Donatella Versace walks the runway during Milan Fashion Week 2017 with supermodels Carla Bruni, Claudia Schiffer, Naomi Campbell, Cindy Crawford and Helena Christensen. Photo / Getty Images

Michael Kors Is Close To Buying Versace For $2 Billion

Michael Kors may announce a deal as early as this week that values Versace at about $2 billion, sources say

Handbag maker Michael Kors Holdings is nearing an agreement to buy Gianni Versace after the Italian fashion house known for its baroque designs drew interest from several suitors, people familiar with the plans said.

Michael Kors may announce a deal as early as this week that values Versace at about $2 billion USD, said the people, who asked not to be identified as the discussions are private. Donatella Versace, who has helped run the company with her brother Santo Versace since the murder of their sibling Gianni in 1997, has called a meeting with employees Tuesday to announce the sale, according to two people familiar with the situation. Kors shares slumped the most since May.

READ: Versace Takes Big Step In Sneakers That Blend Status With Stature

Blackstone Group owns 20 per cent of Versace, which sells leopard-print sweatshirts for 2,100 euros ($3,714 NZD) and 995-euro ($1,760 NZD) tartan-covered sneakers. The private equity firm plans to sell its stake in the deal, according to a person familiar with the situation.

Pedestrians walk past a Gianni Versace store in central Milan. Photo / Stefan Wermuth — Bloomberg

A representative for Versace declined to comment on the potential transaction. Michael Kors couldn't immediately be reached. A spokesman for Blackstone had no comment. While talks are advanced, no final agreements have been reached, the people said.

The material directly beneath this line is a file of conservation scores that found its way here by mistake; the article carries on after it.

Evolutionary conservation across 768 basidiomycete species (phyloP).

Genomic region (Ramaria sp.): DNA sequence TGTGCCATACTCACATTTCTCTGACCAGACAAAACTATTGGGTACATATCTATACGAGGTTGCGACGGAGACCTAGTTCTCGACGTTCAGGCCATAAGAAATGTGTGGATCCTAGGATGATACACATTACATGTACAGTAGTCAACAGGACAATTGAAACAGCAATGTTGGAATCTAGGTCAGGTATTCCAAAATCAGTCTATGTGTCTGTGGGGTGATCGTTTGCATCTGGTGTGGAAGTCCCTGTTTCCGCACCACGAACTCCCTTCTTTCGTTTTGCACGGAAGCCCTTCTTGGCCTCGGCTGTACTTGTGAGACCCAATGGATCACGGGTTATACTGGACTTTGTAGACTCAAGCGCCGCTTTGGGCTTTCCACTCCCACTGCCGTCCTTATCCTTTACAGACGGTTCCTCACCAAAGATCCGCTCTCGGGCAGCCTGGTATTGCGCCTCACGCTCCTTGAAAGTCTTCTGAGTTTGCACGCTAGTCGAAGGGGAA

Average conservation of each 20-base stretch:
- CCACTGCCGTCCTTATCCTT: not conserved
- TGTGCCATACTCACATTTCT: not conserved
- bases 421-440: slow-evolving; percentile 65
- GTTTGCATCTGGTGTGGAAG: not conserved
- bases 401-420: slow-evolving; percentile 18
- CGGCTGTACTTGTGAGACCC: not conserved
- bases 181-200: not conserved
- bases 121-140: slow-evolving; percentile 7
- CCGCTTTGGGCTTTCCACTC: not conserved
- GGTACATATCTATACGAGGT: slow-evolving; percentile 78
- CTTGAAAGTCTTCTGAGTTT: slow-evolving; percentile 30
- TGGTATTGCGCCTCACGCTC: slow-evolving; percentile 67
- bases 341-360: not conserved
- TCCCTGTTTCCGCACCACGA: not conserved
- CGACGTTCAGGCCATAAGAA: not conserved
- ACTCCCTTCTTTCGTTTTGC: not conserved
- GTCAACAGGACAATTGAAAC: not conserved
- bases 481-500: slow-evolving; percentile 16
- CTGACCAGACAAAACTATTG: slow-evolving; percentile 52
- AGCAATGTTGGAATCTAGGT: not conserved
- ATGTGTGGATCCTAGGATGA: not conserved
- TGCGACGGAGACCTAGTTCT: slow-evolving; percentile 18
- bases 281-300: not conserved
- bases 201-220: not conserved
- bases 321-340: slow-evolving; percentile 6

London-based Kors last year snapped up shoemaker Jimmy Choo for about 896 million pounds ($1.7 billion NZD), expanding beyond its namesake brand. Now, it's vying with Coach owner Tapestry to build a U.S.-based multibrand fashion empire along the lines of Paris-based conglomerates LVMH and Kering.

READ: Michael Kors' Fashion Magic

Kors, whose shares are listed in New York, alarmed investors earlier this year when it reported a decline in retail sales under its main brand in the Americas, even as the smaller European and Asian markets fared better. The shares had recovered since then, trading 15 per cent higher for the year through the end of last week, with Choo boosting the latest quarterly results.

But word that a deal is close sent Kors shares down almost 9 per cent to as low as $66.33 ($99.98 NZD) in New York Monday, the biggest intraday drop since May 30.

Michael Kors snapped up Jimmy Choo last year. Photo / Getty Images

Versace, known for its flamboyant style and Medusa-head logo, hired Chief Executive Officer Jonathan Akeroyd in 2016 from Alexander McQueen. The company had been working toward an initial public offering, though market conditions haven't allowed it to move ahead.

The Versace family, which owns 80 per cent of the company, will continue to have a role under any agreement, the people familiar with the situation said. Donatella serves as creative director, while Santo is chairman.

READ: Highlights from the Versace Spring/Summer 2018 Collection

Italian newspaper Corriere della Sera reported earlier that Versace could be sold this week for about $2 billion, with several groups interested including Kors and Tiffany & Co. LVMH, PVH Corp. and Tapestry also looked at Versace in recent months, according to a report on Sunday by Women's Wear Daily.

Versace had revenue of 686 million euros ($1.2 billion NZD) and returned to profit in 2017, according to figures provided by the company. The brand has been at its most prominent in years since a hit show last September at Milan Fashion Week. In a tribute to Gianni, Donatella Versace brought back the most iconic looks from his collections spanning the 1990s, including silk blouses mixing leopard prints with images of baroque architecture. She closed the collection by walking the runway herself, arm-in-arm with 1990s models including Carla Bruni and Cindy Crawford.

— The Washington Post

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